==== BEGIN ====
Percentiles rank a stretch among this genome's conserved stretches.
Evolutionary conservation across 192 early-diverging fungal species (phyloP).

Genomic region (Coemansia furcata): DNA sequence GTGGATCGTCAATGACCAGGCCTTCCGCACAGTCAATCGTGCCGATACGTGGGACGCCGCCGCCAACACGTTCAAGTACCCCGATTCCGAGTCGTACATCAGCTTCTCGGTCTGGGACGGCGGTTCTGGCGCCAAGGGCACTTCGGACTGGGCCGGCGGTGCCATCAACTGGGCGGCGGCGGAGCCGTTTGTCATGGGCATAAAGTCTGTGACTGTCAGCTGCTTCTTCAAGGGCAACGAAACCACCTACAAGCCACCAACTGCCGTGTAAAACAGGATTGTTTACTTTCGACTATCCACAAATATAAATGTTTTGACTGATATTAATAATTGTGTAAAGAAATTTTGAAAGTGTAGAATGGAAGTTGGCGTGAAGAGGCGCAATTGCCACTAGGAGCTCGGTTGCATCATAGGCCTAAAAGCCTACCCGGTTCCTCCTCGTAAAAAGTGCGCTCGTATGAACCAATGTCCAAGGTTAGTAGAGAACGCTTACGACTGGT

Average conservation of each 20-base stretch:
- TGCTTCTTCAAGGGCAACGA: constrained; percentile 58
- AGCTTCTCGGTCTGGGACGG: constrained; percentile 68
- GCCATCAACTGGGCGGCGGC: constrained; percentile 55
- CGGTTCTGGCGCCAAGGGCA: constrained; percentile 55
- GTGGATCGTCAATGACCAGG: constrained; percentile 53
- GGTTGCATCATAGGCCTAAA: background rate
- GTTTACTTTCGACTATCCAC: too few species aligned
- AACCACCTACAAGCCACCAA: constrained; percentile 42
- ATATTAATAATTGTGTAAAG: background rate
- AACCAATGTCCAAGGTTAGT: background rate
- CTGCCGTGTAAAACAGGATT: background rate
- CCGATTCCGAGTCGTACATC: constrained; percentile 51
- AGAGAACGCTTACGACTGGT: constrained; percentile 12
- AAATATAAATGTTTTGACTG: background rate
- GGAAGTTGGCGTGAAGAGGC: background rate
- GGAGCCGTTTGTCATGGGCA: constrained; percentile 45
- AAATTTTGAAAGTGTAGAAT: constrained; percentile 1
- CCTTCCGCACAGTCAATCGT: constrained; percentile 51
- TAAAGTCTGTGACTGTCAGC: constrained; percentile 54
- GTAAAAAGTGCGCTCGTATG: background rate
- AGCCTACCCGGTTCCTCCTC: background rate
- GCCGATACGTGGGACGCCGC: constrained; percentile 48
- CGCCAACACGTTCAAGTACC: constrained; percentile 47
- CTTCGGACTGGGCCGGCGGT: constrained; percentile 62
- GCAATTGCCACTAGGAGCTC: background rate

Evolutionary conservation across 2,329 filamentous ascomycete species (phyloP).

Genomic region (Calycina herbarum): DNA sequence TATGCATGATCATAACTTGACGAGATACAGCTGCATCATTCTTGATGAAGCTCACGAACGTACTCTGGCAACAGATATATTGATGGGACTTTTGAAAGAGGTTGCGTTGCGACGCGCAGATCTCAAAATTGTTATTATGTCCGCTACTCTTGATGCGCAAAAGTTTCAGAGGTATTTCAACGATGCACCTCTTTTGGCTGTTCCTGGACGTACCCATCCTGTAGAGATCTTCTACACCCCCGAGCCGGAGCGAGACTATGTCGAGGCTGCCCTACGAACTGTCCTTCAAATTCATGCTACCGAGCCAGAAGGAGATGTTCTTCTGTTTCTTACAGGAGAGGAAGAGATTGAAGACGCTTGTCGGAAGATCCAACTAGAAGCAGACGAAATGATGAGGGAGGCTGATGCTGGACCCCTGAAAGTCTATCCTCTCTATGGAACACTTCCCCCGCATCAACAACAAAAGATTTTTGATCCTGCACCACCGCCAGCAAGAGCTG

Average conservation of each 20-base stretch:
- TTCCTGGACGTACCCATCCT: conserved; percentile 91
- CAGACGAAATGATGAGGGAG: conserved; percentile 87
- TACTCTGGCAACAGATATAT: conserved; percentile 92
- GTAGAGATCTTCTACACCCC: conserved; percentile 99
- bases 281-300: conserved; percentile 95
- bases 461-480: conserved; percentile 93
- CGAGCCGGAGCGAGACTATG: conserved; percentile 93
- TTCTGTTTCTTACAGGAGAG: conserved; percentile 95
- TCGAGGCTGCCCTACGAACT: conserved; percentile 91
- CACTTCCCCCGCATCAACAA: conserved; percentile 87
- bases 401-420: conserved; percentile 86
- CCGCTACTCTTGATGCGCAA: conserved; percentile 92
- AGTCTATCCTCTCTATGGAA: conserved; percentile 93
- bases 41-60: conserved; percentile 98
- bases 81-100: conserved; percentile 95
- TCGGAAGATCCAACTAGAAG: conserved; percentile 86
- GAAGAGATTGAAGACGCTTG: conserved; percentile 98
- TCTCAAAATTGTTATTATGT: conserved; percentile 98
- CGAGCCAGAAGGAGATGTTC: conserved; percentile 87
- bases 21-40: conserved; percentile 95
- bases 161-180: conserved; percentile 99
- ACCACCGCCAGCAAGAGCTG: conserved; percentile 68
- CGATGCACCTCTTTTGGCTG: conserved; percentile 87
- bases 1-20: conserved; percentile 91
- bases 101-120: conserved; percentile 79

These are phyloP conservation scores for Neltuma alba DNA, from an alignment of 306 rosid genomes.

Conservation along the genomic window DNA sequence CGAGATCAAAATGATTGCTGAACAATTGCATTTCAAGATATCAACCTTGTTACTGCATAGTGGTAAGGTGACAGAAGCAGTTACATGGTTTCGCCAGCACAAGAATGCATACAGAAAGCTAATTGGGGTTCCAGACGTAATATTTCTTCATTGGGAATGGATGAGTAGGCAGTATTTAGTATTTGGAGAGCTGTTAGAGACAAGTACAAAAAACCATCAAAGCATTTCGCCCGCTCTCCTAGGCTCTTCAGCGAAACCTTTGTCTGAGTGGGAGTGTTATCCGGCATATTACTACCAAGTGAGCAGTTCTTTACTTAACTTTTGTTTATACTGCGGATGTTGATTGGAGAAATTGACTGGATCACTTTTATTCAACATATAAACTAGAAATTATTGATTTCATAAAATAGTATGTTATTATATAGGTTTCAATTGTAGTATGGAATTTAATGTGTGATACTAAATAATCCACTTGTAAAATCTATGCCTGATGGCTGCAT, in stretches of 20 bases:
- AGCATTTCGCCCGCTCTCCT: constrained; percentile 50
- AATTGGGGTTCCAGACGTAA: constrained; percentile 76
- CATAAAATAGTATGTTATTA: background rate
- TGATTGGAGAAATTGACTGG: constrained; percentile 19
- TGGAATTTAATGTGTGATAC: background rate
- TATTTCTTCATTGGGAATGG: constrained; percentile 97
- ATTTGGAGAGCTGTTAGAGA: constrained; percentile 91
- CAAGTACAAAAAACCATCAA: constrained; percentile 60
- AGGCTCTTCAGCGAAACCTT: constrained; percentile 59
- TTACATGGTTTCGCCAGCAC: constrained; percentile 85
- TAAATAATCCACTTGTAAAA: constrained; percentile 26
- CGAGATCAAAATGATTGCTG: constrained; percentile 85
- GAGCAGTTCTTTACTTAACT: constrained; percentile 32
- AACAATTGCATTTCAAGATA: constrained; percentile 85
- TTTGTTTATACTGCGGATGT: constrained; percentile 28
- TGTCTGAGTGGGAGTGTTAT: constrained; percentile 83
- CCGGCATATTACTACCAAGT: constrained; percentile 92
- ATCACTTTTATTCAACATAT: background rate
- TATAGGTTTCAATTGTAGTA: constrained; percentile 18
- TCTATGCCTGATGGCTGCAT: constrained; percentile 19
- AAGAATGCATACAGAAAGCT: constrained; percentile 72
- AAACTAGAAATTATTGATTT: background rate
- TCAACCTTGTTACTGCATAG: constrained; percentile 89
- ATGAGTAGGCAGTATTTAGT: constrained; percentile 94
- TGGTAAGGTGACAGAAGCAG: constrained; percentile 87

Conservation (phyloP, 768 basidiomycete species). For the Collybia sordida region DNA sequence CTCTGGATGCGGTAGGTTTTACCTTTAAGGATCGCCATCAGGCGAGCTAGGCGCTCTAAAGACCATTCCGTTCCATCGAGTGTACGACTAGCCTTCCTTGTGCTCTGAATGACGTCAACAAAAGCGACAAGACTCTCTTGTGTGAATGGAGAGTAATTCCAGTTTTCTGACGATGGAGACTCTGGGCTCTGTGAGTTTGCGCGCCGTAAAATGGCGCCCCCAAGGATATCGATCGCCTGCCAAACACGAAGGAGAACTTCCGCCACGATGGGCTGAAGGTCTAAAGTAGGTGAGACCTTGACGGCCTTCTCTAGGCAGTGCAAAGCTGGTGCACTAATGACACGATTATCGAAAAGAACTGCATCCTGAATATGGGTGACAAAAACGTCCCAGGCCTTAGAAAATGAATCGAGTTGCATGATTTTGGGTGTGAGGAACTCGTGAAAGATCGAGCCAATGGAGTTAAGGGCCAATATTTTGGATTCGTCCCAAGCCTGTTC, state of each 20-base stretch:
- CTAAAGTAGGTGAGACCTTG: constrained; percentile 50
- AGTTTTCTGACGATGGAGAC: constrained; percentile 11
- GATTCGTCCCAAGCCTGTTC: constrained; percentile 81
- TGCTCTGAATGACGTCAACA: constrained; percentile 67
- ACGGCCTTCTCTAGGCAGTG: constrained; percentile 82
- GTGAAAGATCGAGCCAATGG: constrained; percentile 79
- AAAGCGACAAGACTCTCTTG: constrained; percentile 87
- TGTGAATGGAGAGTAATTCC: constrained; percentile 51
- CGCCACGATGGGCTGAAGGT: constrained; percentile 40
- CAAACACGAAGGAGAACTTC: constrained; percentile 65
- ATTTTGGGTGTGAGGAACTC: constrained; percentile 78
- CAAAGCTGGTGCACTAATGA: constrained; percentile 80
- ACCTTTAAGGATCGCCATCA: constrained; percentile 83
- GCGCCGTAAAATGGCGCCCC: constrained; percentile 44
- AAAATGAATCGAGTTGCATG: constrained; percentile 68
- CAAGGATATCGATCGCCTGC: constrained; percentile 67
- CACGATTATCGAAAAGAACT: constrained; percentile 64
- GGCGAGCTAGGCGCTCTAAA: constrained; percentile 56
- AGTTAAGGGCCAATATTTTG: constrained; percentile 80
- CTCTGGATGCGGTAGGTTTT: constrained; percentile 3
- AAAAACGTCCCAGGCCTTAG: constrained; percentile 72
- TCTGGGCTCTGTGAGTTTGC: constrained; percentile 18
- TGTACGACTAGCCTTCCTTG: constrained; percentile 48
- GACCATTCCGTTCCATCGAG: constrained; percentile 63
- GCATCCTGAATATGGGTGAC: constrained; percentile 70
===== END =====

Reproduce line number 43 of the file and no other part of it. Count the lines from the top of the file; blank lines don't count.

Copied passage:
- bases 401-420: conserved; percentile 86